Published 2 years ago.
About a 4 minute read.
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The explosion and proliferation of social media has given power to the masses to share their opinions about brands — and sway others’ opinions in the process. But 73% of those surveyed said they’re less likely to cancel a purpose-driven brand.
Over the past few years, the concept of “cancel culture” — when one misstep or
wrong word from a person, a celebrity or brand can ignite a social media
firestorm that can quickly sour public opinion about that person or entity — has
grown like digital wildfire. Even beloved and legacy brands can be just one
away from death by social media firing squad.
In fact, new
from Porter Novelli aims to help us understand the mechanics of corporate cancel
culture — including:
Why do people cancel companies, and what do they hope to gain?
How long does a “cancellation” last and what does it take to get back in the
good graces of social media public opinion?
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The explosion and proliferation of social media has given power to the masses
and amplification to the individual. US consumers are now emboldened to share
their opinions and misgivings not only with their own networks but directly with
the offending company. In fact, nearly three-quarters (72 percent) of those
surveyed feel more empowered than ever before to share their thoughts or
opinions about companies.
The Porter Novelli study concludes that no brand is excluded from cancel
culture, even those with loyal fans. Two-thirds (66 percent) of those surveyed
say even if they love a company’s products or services, they will still cancel
that company if it does something wrong or offensive.
2020 was a hotbed of social and racial unrest — while many around the world were
just beginning to feel the effects of lockdown due to
Floyd’s murder by Minneapolis police was the final straw that
re-galvanized much of the US public in support of the Black Lives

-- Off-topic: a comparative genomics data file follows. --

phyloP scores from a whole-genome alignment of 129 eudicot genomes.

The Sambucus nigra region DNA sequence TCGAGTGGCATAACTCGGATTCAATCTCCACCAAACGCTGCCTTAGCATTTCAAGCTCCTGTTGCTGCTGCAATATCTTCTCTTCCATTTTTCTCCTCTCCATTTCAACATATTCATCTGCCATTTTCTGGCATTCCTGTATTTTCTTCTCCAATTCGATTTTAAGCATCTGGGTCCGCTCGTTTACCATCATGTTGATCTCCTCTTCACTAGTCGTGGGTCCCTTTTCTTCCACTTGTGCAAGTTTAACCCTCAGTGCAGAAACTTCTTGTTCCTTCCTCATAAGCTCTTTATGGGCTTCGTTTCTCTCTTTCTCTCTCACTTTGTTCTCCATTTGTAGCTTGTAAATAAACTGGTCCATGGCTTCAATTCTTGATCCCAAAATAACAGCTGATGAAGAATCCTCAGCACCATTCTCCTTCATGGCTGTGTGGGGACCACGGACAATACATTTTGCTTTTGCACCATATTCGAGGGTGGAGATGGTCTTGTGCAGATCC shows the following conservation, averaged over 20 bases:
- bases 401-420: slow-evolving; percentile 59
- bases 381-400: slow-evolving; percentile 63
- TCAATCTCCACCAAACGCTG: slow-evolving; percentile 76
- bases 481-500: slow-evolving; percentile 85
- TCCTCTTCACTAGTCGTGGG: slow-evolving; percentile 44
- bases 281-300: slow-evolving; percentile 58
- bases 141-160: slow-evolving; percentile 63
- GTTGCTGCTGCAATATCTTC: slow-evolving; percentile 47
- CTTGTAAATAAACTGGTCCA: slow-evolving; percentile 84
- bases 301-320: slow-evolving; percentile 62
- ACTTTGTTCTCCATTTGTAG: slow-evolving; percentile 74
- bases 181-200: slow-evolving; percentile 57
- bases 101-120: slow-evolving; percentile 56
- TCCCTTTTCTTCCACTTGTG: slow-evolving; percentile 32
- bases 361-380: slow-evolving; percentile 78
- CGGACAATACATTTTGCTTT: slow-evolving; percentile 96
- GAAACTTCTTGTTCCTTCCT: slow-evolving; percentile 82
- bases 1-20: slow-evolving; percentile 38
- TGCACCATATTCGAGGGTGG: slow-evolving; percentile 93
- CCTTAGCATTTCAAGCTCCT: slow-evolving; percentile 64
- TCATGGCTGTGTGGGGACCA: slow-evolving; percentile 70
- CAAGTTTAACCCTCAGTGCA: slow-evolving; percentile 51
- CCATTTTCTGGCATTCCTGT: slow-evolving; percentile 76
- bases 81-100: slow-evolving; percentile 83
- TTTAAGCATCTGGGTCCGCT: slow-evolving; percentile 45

movement; which put brand responses to the
under unprecedented scrutiny. Brands that issued hastily prepared statements
denouncing racism, without reflecting that ethos within their
or working to incorporate it, are still feeling the consequences of that misstep
— and others’ reputations took a hit by not responding at
Yet, there are things companies can do to protect from the impacts of cancel
culture. The majority of consumers (88 percent) are more willing to forgive a
company for making a mistake if it shows a genuine attempt to change; and 84
percent say they are more likely to forgive a company for a misstep if it’s that
company’s first time making a mistake. Further, companies with an authentic
Purpose fare better—as nearly three-quarters (73 percent) of US consumers say
they are less likely to cancel a company if it is purpose-driven.
According to the study, more than a third (36 percent) of US consumers say
they’ve cancelled a brand in the past 12 months; among them, nearly a quarter
(23 percent) have cancelled that brand permanently. And it seems no brand is
safe from cancel culture — two-thirds (66 percent) said they’d cancel a brand
that they perceive has committed a wrong, even if they love that company’s
products and services. But, 73 percent of respondents said they are less likely
to cancel a purpose-driven brand.
Porter Novelli examined four cases of brands —
and Wells Fargo — that were
cancelled in 2020, how they responded to the backlash and whether their
reputations have recovered. While L’Oréal and Oreo have fared fairly
well — the cosmetics giant seemed to genuinely learn from its mistake and take
significant steps to rectify it, while the cookie maker stood strong in its
support for a still-controversial cause — Goya and Wells Fargo are still feeling
the backlash, thanks to their lackluster efforts to address the offenses.
Cancel culture is gaining traction and brands should be prepared. Still, to be
cancelled is not a finality. In the eyes of many US consumers, cancellations are
a way to share their disapproval with companies so that change can be made. It’s
a way for individuals to exercise their collective online voice and boycott
power to influence organizations.
Read Porter Novelli’s Business of Cancel Culture
Published Feb 1, 2021 1pm EST / 10am PST / 6pm GMT / 7pm CET